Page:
Two central interrelated issues concern the panel on politics: the problem of democracy, that is, its absence in Cuba; and the belief that Cuba’s present regime, its current form of government, is not institutionalized, that it is transitory (please notice the use of the term “transition” in several of the panels of this meeting).
Indeed, one of the papers1 directly focuses on Cuba’s weak democratic culture that permitted the fascination with and support for undemocratic caudillos, and the need to transform Cuban culture to institutionalize democracy in the island. A second paper2 focuses on a classical paradigm of the successful prince to interpret Fidel Castro’s remarkable maintenance in power, certainly not through democratic means. Finally, a third paper3 relates the issues, reflecting on why the Cuban undemocratic regime— necessarily presumed unstable, transitory—has neither broken down nor disappeared.
I think it is important to stress here the weakness of deterministic theories of democracy. For there is change, innovation, in history. Democracy had never been institutionalized in Germany, for example, prior to 1945. In fact, Hitler argued against it precisely on grounds that it was not a national tradition, not part of the nation’s character.4 Yet Germany is today a vital democracy. Predictions of doom notwithstanding, India for decades has kept a relatively democratic regime.
For when we explore the sociology of democracy we find certain cultural and socioeconomic conditions that facilitate its institutionalization and some that hinder its success or present obstacles that must be overcome. But because of the historical exceptions that are found, we can only safely say that ultimately democracy is not institutionalized when there is an inadequate support for its definitional or axiomatic components. That is, democracy cannot exist in the absence of:
• broad support for a competitive electoral system;
• broad support for the rule of law, constitutional rule, constitutionality; and
• political tolerance of opposition.
Unfortunately, obviously, these conditions are still absent in Cuba.
The point is that Cuba’s successful democratization does not require a total cultural transformation or a total economic transformation. Cultural change can come about, economic changes as well. Yet if these changes do not include a change within the nation’s power structure in support of the very specific components of what is called political democracy, unfortunately, Cuba’s democratic project will not succeed.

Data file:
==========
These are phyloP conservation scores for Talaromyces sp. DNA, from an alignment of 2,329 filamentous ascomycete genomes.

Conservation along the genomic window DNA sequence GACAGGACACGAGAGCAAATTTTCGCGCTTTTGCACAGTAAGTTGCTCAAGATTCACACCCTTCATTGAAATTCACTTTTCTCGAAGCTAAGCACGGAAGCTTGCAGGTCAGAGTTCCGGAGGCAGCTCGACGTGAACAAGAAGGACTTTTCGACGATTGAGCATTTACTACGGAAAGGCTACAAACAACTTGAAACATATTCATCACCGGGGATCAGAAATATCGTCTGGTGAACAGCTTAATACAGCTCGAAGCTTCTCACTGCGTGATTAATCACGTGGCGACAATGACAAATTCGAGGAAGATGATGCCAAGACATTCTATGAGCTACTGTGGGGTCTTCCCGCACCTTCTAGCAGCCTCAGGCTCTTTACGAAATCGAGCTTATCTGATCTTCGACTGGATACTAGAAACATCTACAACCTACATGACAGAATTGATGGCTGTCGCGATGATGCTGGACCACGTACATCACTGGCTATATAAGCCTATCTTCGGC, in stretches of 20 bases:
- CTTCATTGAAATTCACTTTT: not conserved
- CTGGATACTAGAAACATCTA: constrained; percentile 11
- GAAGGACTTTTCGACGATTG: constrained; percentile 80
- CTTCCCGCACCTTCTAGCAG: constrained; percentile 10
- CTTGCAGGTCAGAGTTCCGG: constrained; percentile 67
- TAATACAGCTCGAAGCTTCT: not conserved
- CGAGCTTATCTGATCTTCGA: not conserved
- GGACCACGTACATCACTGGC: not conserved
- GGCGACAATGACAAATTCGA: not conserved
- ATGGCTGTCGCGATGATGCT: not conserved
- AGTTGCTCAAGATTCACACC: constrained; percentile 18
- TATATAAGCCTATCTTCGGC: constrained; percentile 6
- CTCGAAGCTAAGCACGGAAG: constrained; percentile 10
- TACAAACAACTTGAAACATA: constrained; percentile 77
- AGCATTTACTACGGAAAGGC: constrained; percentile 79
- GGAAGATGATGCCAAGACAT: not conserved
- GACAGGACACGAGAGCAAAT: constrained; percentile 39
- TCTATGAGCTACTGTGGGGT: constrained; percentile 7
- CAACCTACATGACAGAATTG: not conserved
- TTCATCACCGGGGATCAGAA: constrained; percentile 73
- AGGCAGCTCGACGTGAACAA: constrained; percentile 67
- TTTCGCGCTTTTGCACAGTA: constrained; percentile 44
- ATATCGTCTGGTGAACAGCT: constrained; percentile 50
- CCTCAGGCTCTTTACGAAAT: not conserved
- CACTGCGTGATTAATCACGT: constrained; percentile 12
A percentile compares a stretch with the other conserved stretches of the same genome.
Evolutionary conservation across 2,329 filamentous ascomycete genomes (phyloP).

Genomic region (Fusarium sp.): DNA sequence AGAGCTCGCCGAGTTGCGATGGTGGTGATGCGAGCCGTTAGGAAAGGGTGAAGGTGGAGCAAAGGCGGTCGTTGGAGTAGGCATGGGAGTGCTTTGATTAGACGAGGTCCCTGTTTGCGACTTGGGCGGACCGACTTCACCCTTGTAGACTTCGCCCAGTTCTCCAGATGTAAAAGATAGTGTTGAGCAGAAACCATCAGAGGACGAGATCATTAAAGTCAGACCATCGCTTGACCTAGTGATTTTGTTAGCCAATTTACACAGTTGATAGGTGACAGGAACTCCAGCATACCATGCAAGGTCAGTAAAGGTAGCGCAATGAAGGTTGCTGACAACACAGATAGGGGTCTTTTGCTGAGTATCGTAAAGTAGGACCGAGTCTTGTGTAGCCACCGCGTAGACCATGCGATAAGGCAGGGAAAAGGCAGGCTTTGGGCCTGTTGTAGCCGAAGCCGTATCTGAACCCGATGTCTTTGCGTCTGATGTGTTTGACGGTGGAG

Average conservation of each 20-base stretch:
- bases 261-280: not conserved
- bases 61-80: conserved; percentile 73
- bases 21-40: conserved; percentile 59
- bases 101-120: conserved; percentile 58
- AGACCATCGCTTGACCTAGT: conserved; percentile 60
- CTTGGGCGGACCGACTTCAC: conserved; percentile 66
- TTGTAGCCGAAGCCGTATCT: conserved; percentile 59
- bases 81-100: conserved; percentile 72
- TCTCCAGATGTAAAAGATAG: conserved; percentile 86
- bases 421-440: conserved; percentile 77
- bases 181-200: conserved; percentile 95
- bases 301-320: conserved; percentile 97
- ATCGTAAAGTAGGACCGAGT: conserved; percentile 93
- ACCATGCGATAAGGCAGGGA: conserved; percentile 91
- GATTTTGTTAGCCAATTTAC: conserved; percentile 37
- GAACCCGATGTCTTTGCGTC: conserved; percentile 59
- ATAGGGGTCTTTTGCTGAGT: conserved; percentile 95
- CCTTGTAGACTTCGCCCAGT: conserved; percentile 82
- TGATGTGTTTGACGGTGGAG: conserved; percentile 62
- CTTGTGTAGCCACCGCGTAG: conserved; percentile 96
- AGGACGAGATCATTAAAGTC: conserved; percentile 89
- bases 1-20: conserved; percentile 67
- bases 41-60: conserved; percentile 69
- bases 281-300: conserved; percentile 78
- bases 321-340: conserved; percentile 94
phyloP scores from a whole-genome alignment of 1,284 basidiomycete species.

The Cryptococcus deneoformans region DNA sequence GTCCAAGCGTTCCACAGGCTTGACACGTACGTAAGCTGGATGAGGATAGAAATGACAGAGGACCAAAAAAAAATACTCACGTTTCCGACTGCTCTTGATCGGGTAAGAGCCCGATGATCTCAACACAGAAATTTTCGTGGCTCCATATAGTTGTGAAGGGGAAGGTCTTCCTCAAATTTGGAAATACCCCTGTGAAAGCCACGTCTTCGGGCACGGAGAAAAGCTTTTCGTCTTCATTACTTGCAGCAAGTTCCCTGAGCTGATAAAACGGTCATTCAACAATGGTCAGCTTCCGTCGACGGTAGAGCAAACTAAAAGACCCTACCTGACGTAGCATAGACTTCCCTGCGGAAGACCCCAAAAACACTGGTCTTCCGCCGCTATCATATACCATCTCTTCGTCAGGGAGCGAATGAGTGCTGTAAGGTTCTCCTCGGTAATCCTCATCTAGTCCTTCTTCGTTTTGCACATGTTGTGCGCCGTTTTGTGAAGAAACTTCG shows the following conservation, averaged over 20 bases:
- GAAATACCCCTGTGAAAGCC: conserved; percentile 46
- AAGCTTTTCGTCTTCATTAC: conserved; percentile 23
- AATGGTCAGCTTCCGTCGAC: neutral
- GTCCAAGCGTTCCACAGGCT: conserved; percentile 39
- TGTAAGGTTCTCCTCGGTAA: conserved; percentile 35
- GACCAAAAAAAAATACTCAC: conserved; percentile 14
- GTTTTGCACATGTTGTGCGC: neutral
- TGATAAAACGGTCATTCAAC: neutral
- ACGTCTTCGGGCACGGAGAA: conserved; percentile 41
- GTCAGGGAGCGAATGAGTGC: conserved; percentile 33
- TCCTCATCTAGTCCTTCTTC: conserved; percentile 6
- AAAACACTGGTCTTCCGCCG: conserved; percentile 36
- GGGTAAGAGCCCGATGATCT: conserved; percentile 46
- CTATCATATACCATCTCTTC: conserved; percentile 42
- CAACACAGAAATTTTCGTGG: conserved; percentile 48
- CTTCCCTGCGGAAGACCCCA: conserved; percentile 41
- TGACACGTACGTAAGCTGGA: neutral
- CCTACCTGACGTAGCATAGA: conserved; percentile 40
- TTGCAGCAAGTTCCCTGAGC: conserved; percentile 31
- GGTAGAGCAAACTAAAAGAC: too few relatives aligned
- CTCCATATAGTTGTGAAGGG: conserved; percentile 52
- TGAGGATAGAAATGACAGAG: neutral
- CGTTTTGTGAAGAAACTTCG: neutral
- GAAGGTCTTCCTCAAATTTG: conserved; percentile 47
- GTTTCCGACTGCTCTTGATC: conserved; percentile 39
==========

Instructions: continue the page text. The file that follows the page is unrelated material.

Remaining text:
To give two recent examples from the economic realm—as this association is for the study of the economy—the economic regime of Egypt has changed: increasingly it has become more of a mixed economy with a greater role for the private sector and the market. And China’s old, full-blown statist, command, collectivist economy has been liberalized into what the Chinese call a socialist market economy. But both countries retain undemocratic, more or less repressive regimes.
Conversely, the recent post-1990 democratization of Nicaragua—with all its tentativeness and problems—did not take place right after a massive, general cultural or economic transformation. Rather, it occurred when the structure of power decided to accept competitive elections in which opposition electoral victories were recognized.
You might consider trivial this emphasis on the support for democracy, especially from those in control of the state. Several studies have stressed other more remote political factors to consolidate democracy. For example, the development of a “lively civil society.” 5 It is not that this (among other) characteristics is absent from well-established democracies. But that there are some types of authoritarian regimes with active civil societies, fairly autonomous from government, concretely in economic and cultural sectors, as opposed to the political sectors of civil life that are more tightly controlled. This is precisely why these kinds of authoritarian regime—for example, recall Fulgencio Batista’s in Cuba—have been considered to possess a “limited” pluralism.6 Indeed, given inadequate democratic support, a very active “civil society” typically tends to result in revolutionary situations and authoritarian reactions. Obviously, in advising how to establish/consolidate democracy, actors should not be distracted, focusing first on derivative factors or conditions rather than on principal definitional characteristics.